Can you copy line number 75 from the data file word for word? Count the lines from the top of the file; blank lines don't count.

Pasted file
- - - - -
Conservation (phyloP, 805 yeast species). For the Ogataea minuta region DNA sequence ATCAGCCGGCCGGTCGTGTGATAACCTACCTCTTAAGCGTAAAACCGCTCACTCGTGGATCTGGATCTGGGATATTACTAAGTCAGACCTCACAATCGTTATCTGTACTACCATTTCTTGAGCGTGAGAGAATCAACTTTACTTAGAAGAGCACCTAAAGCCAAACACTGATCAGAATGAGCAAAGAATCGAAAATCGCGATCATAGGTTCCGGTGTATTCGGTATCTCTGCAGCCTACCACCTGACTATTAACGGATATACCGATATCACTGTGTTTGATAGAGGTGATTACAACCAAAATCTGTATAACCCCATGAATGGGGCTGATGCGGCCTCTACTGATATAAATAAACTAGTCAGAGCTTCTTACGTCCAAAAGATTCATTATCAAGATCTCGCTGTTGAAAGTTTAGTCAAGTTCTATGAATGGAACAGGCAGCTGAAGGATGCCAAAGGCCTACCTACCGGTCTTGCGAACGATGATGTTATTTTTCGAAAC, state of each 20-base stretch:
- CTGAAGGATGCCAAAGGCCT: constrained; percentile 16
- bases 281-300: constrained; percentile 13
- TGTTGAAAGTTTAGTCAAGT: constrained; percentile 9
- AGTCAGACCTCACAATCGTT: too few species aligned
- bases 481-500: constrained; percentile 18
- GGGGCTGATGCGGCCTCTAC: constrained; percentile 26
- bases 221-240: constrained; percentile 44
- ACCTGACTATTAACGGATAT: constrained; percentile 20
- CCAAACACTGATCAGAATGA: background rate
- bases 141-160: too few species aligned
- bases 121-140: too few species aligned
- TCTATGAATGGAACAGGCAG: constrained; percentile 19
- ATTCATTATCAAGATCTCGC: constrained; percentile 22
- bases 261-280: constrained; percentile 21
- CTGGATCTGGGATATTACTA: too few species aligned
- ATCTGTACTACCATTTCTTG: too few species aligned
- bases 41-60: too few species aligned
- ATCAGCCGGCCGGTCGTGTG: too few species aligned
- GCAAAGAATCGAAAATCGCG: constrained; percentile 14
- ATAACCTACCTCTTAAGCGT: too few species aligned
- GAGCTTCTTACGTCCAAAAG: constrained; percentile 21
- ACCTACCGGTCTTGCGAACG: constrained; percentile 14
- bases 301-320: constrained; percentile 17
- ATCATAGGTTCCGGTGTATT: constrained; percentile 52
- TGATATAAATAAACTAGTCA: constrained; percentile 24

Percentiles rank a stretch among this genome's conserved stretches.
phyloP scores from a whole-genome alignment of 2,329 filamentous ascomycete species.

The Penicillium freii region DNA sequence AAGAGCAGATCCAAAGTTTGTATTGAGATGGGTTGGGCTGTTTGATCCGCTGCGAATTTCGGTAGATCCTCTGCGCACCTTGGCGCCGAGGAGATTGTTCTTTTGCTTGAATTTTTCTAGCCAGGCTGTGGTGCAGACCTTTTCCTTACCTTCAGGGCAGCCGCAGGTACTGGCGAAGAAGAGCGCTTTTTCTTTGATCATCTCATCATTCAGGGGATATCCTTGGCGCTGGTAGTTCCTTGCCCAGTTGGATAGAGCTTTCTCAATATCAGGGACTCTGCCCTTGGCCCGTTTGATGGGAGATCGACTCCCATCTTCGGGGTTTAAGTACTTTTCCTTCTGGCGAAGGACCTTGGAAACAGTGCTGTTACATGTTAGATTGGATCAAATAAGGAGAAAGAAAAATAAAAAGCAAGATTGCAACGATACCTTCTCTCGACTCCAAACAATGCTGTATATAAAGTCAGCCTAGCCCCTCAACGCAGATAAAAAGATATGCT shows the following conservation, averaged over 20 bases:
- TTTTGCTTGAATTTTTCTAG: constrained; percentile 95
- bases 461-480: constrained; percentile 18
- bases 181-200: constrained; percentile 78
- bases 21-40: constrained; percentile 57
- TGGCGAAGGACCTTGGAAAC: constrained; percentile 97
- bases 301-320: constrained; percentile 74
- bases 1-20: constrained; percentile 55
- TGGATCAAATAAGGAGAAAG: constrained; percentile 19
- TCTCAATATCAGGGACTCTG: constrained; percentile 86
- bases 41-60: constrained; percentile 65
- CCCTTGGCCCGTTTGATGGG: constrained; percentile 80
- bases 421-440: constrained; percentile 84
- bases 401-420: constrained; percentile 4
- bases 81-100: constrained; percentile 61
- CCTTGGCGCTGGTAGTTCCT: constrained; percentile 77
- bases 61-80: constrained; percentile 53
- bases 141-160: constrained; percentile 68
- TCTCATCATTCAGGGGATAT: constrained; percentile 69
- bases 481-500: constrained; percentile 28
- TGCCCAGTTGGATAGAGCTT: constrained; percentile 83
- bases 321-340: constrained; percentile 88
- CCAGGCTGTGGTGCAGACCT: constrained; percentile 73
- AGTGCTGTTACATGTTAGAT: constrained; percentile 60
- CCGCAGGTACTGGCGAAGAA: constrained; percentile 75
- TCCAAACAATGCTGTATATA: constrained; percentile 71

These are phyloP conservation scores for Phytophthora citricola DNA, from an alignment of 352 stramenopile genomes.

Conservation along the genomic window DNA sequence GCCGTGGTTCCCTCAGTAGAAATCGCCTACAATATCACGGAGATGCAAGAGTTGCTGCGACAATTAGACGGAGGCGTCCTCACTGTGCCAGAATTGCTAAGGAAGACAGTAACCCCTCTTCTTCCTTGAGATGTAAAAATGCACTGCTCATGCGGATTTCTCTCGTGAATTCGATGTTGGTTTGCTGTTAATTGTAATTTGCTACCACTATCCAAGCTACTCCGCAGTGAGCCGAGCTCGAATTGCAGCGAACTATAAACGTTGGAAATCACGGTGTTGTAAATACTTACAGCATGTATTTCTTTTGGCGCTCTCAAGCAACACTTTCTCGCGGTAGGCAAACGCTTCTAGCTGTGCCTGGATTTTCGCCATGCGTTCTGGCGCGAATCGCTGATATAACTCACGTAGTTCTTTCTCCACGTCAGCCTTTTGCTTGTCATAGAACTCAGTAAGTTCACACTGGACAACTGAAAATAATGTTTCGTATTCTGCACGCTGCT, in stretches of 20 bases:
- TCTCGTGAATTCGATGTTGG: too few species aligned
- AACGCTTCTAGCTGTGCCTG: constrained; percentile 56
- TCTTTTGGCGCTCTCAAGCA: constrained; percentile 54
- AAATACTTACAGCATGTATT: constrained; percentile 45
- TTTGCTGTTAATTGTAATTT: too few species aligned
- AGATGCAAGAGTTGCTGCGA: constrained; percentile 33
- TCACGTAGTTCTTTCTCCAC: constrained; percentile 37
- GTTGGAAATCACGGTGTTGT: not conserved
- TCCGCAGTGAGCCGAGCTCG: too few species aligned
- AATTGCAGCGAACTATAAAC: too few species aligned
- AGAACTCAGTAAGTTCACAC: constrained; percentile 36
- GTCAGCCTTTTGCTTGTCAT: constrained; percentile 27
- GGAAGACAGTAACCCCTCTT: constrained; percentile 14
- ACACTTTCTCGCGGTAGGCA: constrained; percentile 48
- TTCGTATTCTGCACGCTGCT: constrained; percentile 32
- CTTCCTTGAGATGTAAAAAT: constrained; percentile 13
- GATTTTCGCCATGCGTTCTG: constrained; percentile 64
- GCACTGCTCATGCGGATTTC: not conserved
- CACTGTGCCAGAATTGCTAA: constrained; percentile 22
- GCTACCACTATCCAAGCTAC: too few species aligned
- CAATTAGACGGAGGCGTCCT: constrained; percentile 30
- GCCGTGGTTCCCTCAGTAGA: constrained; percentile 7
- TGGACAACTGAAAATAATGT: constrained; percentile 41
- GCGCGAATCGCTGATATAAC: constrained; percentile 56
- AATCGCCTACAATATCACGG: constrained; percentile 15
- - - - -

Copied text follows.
- CACTGTGCCAGAATTGCTAA: constrained; percentile 22